FCC approves 4G spectrum purchase for AT&T after failed T-Mobile merger

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On the heels of AT&T's decision to give up on its proposed acquisition of T-Mobile, the Federal Communications Commission has approved the carrier's purchase of 700MHz spectrum from Qualcomm that would be used for its expanding 4G LTE network.

The FCC's green light for the spectrum deal came much sooner than expected, as the agency had previously stated that it would make a decision within 180 days from Nov. 29, MacNN reports. As such, some have viewed the commission's approval as a consolation prize for AT&T because of its failed bid to acquire rival wireless operator T-Mobile.

As a condition for acquiring Qualcomm's spectrum, AT&T will need to protect against interference and permit customers from rival carriers to roam on its network. According to the report, the agreement could take effect by the end of 2011.

AT&T announced that it had reached an agreement with Qualcomm to purchase spectrum licenses in the 700MHz frequency band for $1.925 billion late last year, pending regulatory approval. Qualcomm had used the spectrum for its discontinued FLO TV service.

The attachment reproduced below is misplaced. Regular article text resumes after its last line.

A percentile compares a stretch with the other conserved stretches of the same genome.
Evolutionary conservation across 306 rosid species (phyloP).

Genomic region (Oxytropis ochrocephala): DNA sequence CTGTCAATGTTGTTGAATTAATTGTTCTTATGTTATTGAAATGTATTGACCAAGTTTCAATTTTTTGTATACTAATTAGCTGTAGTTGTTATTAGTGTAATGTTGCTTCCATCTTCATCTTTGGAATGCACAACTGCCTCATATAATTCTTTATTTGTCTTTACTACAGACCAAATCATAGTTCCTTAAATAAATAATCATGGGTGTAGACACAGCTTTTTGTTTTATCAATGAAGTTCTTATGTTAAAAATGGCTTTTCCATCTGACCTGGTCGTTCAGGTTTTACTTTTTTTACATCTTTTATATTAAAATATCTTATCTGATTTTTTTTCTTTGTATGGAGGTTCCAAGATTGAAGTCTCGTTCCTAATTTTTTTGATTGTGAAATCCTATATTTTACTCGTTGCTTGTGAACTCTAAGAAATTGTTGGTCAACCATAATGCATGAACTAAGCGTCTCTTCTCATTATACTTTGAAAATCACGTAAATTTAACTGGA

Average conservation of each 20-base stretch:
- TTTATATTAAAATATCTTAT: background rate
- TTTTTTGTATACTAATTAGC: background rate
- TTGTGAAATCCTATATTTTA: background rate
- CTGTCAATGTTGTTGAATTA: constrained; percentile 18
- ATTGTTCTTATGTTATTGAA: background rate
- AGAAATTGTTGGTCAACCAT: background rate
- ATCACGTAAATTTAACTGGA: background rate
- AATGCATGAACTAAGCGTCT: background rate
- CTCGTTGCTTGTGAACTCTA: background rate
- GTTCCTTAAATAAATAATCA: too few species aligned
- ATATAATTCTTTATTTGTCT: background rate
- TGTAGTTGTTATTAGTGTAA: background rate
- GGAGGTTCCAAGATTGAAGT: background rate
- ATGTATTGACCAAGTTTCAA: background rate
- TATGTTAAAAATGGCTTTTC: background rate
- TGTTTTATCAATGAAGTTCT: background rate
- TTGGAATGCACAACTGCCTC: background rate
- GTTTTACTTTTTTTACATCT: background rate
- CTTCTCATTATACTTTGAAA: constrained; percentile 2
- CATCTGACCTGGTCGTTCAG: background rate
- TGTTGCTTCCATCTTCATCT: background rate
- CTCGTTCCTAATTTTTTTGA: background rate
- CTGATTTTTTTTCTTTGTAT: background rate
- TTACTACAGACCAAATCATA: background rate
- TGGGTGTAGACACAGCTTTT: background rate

The FCC revealed in August that it was reviewing the AT&T/T-Mobile merger and AT&T's spectrum license deal with Qualcomm in conjunction with each other. In November, the FCC hinted that it would approve the Qualcomm deal when AT&T withdrew its application to acquire T-Mobile, ostensibly so it could focus on a corresponding lawsuit from the Department of Justice.

AT&T had frequently insisted that insufficient spectrum was the main reason for its interest in T-Mobile. However, lawmakers and regulators recommended that the carrier make use of existing spectrum without eliminating a competitor from the market.

At the start of this year, the carrier announced that it will accelerate its plans to roll out 4G LTE networking nationwide. The company is set to bring 4G connectivity to 70 million customers in 15 markets by the end of 2011.

Rival Verizon Wireless has a several month head start on AT&T after having launched its LTE network last December.

For its part, Apple has held off on releasing an LTE iPhone, preferring instead to let the carriers first get their infrastructure in place. CEO Tim Cook said in April that the first generation of LTE chipsets had required "a lot of design compromises" that the company wasn't willing to make. However, recent reports have suggested that Apple is readying LTE-capable models of its iPad and iPhone, possibly for release as early as next year.


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